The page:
Older people who are lonely and don't have strong social networks and support can be at risk of developing mental health conditions such as depression.

Depression is often not well recognised or detected in older people. Quite often symptoms of depression, such as problems with sleeping, memory or concentration are mistakenly dismissed as a result of growing older. Sometimes depression co-exists with dementia and this can make the specific diagnosis difficult.

Physical illness is also linked to depression. Things like being more dependent on others for care can lead to a sense of a loss of dignity and independence, which may cause people to become depressed.

Sometimes, the death of a partner or a close friend can leave you feeling sad. While it is normal to grieve for a loved one, the grief usually lessens over time. If the sadness persists for weeks or months you may be experiencing depression, so it is important to get professional help, like talking to your doctor.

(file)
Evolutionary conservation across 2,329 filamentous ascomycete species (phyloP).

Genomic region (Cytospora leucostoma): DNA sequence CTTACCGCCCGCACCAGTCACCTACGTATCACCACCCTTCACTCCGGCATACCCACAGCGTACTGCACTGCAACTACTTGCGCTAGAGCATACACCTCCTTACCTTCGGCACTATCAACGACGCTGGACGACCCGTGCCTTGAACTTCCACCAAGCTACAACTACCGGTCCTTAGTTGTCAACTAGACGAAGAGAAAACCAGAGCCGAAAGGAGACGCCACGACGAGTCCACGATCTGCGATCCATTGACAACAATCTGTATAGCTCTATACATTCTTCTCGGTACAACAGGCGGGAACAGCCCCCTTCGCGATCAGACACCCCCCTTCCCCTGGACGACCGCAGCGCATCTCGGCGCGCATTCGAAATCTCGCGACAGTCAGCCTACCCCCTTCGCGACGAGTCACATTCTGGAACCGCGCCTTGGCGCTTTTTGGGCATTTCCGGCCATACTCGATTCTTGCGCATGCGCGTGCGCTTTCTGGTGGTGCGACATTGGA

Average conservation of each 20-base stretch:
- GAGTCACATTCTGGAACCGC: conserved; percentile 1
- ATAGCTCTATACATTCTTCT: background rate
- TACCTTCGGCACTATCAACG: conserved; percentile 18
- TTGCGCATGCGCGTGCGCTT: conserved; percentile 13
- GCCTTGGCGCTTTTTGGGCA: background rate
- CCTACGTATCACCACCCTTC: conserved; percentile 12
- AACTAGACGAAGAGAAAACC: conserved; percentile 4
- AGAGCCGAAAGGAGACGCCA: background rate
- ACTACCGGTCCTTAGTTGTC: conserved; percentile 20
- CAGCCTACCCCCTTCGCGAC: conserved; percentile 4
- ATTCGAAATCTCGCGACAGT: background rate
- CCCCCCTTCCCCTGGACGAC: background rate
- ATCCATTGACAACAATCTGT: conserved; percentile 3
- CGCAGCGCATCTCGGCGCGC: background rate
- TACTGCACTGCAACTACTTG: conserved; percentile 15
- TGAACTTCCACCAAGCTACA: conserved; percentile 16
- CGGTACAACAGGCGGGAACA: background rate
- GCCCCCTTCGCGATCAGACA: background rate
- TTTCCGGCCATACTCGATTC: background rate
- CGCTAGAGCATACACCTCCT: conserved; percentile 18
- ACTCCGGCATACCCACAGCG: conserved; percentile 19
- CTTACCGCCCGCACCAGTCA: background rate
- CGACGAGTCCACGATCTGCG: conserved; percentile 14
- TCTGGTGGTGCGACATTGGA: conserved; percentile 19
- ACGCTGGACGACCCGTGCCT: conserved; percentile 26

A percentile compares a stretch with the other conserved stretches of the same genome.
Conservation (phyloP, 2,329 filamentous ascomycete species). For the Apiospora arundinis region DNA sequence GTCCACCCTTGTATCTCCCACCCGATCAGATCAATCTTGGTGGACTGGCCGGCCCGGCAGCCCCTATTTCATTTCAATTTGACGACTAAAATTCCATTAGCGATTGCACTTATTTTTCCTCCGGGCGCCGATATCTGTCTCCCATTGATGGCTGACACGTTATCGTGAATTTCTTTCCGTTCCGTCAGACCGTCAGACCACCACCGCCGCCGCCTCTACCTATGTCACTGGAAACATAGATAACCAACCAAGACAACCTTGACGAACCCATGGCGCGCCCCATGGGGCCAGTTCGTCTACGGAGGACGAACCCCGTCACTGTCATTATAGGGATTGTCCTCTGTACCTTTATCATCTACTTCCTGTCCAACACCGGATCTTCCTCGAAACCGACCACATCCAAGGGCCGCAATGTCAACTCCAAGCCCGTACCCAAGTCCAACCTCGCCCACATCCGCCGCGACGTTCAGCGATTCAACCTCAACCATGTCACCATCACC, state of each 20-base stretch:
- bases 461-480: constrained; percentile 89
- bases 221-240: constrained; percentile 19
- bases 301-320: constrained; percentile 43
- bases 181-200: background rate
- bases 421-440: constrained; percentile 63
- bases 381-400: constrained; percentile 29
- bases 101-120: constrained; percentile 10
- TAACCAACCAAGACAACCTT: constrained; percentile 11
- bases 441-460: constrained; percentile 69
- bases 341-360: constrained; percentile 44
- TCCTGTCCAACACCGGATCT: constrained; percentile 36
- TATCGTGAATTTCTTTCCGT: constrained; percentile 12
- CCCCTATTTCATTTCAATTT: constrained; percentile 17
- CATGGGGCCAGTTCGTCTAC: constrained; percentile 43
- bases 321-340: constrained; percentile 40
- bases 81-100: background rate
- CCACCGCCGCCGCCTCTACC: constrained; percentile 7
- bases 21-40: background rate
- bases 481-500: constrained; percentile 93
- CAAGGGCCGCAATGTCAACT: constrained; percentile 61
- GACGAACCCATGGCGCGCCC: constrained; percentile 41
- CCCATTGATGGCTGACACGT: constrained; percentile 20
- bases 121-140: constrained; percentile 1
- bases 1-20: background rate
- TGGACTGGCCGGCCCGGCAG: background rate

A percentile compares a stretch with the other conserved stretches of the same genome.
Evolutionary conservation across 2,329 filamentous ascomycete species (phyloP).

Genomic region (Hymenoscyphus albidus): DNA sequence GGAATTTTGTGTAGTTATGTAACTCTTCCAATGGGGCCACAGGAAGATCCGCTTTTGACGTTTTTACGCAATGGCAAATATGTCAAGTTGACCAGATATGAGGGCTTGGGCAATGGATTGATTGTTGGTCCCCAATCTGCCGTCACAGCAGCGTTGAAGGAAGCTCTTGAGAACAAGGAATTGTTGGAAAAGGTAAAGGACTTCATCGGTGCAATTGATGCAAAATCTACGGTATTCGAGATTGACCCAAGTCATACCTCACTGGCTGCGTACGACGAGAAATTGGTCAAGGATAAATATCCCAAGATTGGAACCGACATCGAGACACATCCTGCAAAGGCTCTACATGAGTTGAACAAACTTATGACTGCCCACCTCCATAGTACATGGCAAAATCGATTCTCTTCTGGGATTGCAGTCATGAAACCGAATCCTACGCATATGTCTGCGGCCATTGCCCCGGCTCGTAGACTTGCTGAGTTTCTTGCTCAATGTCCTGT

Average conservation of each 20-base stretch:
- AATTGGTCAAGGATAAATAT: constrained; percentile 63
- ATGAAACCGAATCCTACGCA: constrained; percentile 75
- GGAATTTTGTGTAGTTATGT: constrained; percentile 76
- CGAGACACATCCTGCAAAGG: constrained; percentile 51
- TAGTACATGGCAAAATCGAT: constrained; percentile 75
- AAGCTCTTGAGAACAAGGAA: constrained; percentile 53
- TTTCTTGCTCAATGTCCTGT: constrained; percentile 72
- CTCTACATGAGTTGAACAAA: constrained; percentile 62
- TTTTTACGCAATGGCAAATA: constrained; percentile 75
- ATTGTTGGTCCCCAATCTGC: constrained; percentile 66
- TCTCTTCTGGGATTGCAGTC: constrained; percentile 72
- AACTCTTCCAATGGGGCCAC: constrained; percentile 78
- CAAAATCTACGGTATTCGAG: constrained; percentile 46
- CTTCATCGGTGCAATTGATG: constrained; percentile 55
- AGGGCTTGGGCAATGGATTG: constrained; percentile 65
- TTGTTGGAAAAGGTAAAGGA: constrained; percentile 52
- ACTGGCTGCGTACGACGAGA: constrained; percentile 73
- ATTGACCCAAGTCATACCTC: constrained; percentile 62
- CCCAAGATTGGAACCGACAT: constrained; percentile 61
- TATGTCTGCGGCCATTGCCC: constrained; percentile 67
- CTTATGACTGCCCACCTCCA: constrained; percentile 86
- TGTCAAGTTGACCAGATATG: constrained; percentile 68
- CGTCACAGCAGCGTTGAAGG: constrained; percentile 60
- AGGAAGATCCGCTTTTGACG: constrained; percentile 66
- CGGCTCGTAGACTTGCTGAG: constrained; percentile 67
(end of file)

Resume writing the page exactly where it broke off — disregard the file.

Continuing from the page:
How do I know if I need professional help?

People sometimes feel embarrassed about seeking help for a mental health condition. In some cases, you might not even know you're experiencing it, but may be worried about bodily symptoms such as headaches or chest pain. These symptoms are often experienced in anxiety and other mental health conditions.

Getting help is not a sign of weakness – it's important to talk to a professional as soon as possible.

Of course, you should always have new physical symptoms assessed by a doctor. If you have chest pain, seek medical advice to make sure you're not having heart problems.

If your symptoms are severe, get worse quickly or last longer than 10 minutes, call triple zero (000) immediately and ask for an ambulance. If calling triple zero (000) does not work on your mobile try calling 112.

Who can help?

If you're experiencing any difficulties with your mental health, it is a good idea to talk to your doctor. Your doctor can treat you or refer you to professionals and services in your area such as psychologists, psychiatrists and professional counsellors.